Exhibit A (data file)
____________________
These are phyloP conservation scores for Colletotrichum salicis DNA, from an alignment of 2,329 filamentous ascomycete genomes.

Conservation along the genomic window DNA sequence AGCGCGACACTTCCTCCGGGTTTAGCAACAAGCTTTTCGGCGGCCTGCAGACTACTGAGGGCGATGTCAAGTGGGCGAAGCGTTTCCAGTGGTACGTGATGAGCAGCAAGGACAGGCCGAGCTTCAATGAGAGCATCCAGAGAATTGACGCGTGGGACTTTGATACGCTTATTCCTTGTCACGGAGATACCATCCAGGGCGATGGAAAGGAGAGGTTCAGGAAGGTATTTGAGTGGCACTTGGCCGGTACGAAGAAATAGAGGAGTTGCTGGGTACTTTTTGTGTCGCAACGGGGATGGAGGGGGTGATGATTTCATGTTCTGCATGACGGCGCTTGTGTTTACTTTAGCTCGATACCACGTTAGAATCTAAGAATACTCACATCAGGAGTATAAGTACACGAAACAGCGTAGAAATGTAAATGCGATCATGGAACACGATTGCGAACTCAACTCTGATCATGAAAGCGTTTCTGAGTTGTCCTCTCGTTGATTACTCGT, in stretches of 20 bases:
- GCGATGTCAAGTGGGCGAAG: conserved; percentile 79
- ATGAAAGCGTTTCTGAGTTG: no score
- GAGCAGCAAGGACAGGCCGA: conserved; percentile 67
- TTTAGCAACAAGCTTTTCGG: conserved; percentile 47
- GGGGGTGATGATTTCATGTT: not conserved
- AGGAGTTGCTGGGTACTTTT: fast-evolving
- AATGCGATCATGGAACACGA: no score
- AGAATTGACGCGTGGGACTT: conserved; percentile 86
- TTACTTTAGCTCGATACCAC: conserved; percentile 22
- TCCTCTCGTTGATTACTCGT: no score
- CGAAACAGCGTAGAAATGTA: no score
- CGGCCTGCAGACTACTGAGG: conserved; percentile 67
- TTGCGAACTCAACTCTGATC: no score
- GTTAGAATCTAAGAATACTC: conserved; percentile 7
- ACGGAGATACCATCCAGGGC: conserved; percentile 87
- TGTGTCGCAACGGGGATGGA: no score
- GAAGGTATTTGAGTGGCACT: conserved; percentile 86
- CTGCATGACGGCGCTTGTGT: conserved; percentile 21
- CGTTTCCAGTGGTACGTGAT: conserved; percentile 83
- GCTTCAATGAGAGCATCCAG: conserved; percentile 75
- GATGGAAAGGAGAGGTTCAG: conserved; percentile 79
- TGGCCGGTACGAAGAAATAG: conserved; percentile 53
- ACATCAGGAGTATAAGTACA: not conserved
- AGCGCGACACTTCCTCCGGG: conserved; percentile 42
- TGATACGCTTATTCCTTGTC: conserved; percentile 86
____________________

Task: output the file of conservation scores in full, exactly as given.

These are phyloP conservation scores for Colletotrichum salicis DNA, from an alignment of 2,329 filamentous ascomycete genomes.

Conservation along the genomic window DNA sequence AGCGCGACACTTCCTCCGGGTTTAGCAACAAGCTTTTCGGCGGCCTGCAGACTACTGAGGGCGATGTCAAGTGGGCGAAGCGTTTCCAGTGGTACGTGATGAGCAGCAAGGACAGGCCGAGCTTCAATGAGAGCATCCAGAGAATTGACGCGTGGGACTTTGATACGCTTATTCCTTGTCACGGAGATACCATCCAGGGCGATGGAAAGGAGAGGTTCAGGAAGGTATTTGAGTGGCACTTGGCCGGTACGAAGAAATAGAGGAGTTGCTGGGTACTTTTTGTGTCGCAACGGGGATGGAGGGGGTGATGATTTCATGTTCTGCATGACGGCGCTTGTGTTTACTTTAGCTCGATACCACGTTAGAATCTAAGAATACTCACATCAGGAGTATAAGTACACGAAACAGCGTAGAAATGTAAATGCGATCATGGAACACGATTGCGAACTCAACTCTGATCATGAAAGCGTTTCTGAGTTGTCCTCTCGTTGATTACTCGT, in stretches of 20 bases:
- GCGATGTCAAGTGGGCGAAG: conserved; percentile 79
- ATGAAAGCGTTTCTGAGTTG: no score
- GAGCAGCAAGGACAGGCCGA: conserved; percentile 67
- TTTAGCAACAAGCTTTTCGG: conserved; percentile 47
- GGGGGTGATGATTTCATGTT: not conserved
- AGGAGTTGCTGGGTACTTTT: fast-evolving
- AATGCGATCATGGAACACGA: no score
- AGAATTGACGCGTGGGACTT: conserved; percentile 86
- TTACTTTAGCTCGATACCAC: conserved; percentile 22
- TCCTCTCGTTGATTACTCGT: no score
- CGAAACAGCGTAGAAATGTA: no score
- CGGCCTGCAGACTACTGAGG: conserved; percentile 67
- TTGCGAACTCAACTCTGATC: no score
- GTTAGAATCTAAGAATACTC: conserved; percentile 7
- ACGGAGATACCATCCAGGGC: conserved; percentile 87
- TGTGTCGCAACGGGGATGGA: no score
- GAAGGTATTTGAGTGGCACT: conserved; percentile 86
- CTGCATGACGGCGCTTGTGT: conserved; percentile 21
- CGTTTCCAGTGGTACGTGAT: conserved; percentile 83
- GCTTCAATGAGAGCATCCAG: conserved; percentile 75
- GATGGAAAGGAGAGGTTCAG: conserved; percentile 79
- TGGCCGGTACGAAGAAATAG: conserved; percentile 53
- ACATCAGGAGTATAAGTACA: not conserved
- AGCGCGACACTTCCTCCGGG: conserved; percentile 42
- TGATACGCTTATTCCTTGTC: conserved; percentile 86